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‘Proper training can make or break future in digital world’

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Minister of Labour and Vocational Training Ith Sam Heng speaks at the High Level Dialogue on the Future of Work for Cambodia at the Raffles Hotel Le Royal on Monday. MINISTRY OF LABOUR AND VOCATIONAL TRAINING

‘Proper training can make or break future in digital world’

Digital technology and the arrival of the Fourth Industrial Revolution has the potential to create new jobs or cause unemployment for Cambodian youth if they are not properly trained to meet market demands, Minister of Labour and Vocational Training Ith Sam Heng said on Monday.

Speaking during the High Level Dialogue on the Future of Work for Cambodia at the Raffles Hotel Le Royal in Phnom Penh, he said the forum was initiated to hold discussions between policy makers, representatives of employees and employers, and Cambodia’s various development partners.

This, he said, would help them to be better prepared to respond to the changing world of employment.

Sam Heng said a study conducted by the International Labour Organisation (ILO) in 2016 on the future of jobs facing the risk of automation suggested that 56 per cent of the total jobs across five Asean countries would face such a situation over the next two decades.

Jobs at risk of automation in Cambodia amounted to 57 per cent, with Vietnam’s rate at 70 per cent, Indonesia 56 per cent, the Philippines 49 per cent and Thailand 44 per cent.

The 2018 World Economic Forum’s report on future employment prospects said technology advancement had already negatively affected some sectors, but that it had also created many new jobs directly and indirectly for other sectors and occupations.

The Kingdom has an especially young workforce. The percentage of Cambodians under the age of 25 is currently 49.5 per cent, while people aged between 15 and 24 make up 28.9 per cent of the working age population (people aged between 15 and 65).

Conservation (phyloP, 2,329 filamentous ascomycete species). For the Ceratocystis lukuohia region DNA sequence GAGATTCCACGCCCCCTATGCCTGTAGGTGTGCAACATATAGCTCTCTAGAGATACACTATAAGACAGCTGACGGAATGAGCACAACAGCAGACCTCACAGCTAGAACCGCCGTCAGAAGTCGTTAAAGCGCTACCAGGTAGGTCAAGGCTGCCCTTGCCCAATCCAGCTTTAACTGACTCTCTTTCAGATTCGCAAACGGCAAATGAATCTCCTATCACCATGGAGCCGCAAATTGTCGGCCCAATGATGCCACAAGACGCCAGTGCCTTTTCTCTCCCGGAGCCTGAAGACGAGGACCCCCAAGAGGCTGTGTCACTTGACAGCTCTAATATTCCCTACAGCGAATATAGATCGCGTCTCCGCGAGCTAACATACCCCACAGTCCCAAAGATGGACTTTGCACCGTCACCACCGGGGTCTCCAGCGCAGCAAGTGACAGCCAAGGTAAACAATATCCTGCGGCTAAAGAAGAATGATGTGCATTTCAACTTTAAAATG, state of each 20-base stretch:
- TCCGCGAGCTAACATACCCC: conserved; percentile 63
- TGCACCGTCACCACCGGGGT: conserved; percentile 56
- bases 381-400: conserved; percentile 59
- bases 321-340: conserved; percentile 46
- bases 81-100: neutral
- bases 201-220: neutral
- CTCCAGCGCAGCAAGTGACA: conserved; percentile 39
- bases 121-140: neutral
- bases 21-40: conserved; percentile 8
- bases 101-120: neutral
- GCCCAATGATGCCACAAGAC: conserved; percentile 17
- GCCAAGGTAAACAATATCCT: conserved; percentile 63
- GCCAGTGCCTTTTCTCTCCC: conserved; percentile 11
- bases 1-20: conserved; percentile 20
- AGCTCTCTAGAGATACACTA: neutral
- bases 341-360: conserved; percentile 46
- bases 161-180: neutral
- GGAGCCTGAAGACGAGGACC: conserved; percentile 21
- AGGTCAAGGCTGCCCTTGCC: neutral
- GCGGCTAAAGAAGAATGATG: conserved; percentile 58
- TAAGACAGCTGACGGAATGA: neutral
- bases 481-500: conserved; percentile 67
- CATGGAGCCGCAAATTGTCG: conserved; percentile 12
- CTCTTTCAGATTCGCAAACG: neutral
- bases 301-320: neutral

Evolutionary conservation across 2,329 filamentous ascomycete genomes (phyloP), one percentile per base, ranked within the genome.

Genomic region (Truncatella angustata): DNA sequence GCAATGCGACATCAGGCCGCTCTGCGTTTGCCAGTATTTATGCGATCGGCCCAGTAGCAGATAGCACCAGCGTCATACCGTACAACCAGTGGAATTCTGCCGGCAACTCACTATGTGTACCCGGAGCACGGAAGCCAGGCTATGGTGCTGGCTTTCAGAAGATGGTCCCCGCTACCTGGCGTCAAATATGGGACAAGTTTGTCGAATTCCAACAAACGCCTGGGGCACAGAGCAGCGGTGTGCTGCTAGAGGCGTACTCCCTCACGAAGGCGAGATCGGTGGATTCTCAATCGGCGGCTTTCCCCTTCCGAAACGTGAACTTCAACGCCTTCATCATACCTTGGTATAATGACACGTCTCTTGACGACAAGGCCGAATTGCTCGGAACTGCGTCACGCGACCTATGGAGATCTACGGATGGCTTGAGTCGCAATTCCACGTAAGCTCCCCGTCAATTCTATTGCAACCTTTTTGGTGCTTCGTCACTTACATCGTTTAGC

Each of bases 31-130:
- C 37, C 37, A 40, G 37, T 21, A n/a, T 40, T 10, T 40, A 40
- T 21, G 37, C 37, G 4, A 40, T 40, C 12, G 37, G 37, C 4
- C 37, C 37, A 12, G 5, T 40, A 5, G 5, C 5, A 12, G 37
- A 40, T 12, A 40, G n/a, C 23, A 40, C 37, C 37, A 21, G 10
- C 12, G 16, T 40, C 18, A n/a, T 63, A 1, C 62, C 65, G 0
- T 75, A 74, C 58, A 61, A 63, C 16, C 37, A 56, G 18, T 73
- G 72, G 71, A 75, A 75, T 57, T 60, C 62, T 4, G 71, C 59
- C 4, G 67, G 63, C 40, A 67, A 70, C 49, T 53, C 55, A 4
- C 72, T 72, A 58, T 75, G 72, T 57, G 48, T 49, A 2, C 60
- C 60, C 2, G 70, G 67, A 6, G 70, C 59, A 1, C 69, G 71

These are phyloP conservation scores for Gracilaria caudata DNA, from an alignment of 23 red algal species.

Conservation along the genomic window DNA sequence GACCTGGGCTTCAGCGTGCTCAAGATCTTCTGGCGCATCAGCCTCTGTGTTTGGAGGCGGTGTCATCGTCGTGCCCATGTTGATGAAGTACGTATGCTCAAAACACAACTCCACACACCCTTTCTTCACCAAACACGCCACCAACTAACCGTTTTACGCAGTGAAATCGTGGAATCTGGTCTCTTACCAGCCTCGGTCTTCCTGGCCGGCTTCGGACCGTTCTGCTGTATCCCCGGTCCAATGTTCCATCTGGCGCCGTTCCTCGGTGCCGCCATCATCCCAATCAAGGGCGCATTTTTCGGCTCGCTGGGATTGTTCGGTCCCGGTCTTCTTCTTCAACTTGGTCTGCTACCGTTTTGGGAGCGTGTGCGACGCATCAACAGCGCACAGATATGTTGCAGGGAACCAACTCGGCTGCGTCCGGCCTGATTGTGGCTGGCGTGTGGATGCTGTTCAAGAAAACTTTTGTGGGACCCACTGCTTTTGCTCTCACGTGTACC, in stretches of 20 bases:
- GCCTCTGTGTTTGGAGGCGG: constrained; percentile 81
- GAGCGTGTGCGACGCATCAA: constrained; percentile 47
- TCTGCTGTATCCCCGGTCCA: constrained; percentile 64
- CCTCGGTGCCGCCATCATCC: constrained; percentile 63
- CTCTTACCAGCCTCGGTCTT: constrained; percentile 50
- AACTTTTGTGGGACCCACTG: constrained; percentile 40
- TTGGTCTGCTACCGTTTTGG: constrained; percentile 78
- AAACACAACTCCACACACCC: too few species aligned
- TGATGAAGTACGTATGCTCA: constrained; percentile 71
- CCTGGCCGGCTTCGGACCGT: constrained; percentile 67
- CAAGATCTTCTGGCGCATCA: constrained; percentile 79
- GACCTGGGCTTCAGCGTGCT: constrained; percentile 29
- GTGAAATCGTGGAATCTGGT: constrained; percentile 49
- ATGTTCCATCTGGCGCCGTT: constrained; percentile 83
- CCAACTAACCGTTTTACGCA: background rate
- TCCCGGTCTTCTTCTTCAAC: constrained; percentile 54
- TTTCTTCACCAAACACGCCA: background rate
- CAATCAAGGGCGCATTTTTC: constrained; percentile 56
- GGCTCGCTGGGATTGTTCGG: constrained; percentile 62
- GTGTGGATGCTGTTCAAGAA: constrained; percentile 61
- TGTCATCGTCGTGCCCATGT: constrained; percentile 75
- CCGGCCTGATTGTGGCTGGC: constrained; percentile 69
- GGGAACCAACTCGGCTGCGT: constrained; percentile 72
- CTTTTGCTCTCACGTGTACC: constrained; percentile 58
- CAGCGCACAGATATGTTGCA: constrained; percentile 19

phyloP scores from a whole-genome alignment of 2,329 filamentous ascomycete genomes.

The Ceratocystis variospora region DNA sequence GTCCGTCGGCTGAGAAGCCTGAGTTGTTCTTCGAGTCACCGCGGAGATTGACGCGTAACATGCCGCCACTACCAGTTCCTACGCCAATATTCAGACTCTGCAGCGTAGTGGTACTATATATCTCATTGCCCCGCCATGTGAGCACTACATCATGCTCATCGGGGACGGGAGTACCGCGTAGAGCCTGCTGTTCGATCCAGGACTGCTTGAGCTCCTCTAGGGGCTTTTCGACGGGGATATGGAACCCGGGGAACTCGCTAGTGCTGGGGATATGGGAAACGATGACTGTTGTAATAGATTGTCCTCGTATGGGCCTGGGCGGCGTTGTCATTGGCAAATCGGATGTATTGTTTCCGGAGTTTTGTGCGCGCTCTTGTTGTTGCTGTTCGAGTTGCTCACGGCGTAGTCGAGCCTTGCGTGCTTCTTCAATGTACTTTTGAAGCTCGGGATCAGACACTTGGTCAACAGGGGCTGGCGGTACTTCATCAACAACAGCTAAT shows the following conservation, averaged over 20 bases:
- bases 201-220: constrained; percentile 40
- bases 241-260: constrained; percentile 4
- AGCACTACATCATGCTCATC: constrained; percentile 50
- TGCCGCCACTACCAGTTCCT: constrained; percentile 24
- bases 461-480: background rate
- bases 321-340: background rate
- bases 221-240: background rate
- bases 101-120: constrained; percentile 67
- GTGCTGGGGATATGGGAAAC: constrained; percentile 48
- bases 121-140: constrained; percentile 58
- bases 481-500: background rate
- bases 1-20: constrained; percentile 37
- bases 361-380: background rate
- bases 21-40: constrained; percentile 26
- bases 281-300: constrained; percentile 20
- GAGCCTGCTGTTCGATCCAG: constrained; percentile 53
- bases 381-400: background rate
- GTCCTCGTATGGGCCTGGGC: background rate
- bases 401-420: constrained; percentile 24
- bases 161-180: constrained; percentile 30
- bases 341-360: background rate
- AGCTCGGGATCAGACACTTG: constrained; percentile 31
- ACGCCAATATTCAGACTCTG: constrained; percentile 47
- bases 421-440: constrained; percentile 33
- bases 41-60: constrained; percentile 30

“The workforce, especially youths, need to receive general knowledge and quality technical and vocational training, as well as chances to undertake studies acquiring a skill that responds to the demands of the job market locally and in the region,” Sam Heng said.

He continued that Cambodia is experiencing an imbalance between supply and demand for certain skills, with the problem made worseby the country’s limited education system.

“Technology development in the phase of the Fourth Industrial Revolution will cause job losses [through automation], but it also creates new jobs. But those who lose jobs in the phase may not find new jobs if they do not receive training in sought after skills and enhance their capacity,” Sam Heng said.

Collective Union of Movement of Workers (CUMW) president Pav Sina, who was in attendance at the dialogue on Monday, said he believed Cambodia’s economic future did not need to depend only on employment through the garment sector.

“The government must prepare skills training in preparation for youths when all the new technology jobs arrive. Our youths will have skills at hand and then they will not face challenges."

“In our country, there is a shortage of institutes that train a number of skills for people, youth and university students. We see that if each school and faculty have facilities to provide additional training for students, it can help them to seize job opportunities.

“What is important is that the Ministry of Labour and Vocational Training expands centres or institutes that train new skills in order for youths to avail themselves of such training,” Sina said.

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